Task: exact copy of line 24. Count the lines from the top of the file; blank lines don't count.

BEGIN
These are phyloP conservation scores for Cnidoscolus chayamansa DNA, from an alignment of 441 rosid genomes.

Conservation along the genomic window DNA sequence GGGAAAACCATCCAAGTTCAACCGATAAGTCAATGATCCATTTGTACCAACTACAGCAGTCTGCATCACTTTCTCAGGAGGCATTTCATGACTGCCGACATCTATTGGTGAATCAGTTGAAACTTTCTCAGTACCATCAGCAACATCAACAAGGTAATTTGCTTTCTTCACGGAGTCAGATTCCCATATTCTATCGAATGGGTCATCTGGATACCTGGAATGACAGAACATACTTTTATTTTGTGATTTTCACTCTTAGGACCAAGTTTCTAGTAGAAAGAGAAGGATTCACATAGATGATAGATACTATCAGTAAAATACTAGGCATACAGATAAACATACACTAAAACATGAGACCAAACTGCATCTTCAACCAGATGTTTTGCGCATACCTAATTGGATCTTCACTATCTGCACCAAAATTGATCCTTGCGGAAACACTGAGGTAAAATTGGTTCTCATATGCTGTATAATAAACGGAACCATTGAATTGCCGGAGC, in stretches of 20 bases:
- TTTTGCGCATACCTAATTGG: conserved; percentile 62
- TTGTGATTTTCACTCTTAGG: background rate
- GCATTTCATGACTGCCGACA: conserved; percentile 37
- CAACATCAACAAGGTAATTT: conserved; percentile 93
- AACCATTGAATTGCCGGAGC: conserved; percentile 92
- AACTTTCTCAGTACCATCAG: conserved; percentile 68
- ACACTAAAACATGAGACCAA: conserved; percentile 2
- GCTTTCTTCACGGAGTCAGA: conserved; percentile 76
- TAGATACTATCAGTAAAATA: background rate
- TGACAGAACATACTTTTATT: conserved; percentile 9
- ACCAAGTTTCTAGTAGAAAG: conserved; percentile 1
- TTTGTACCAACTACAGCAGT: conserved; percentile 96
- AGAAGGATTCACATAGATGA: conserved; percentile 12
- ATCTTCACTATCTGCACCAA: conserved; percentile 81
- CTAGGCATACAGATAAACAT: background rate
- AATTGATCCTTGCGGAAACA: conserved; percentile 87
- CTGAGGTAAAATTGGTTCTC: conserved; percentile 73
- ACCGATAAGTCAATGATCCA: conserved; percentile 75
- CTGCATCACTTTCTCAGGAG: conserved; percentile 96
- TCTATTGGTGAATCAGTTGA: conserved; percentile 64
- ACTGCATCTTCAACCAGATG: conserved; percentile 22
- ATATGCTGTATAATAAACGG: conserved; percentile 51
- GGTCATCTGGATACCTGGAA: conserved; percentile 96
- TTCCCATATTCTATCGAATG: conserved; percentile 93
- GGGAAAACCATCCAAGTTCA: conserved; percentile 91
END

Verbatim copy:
- ATATGCTGTATAATAAACGG: conserved; percentile 51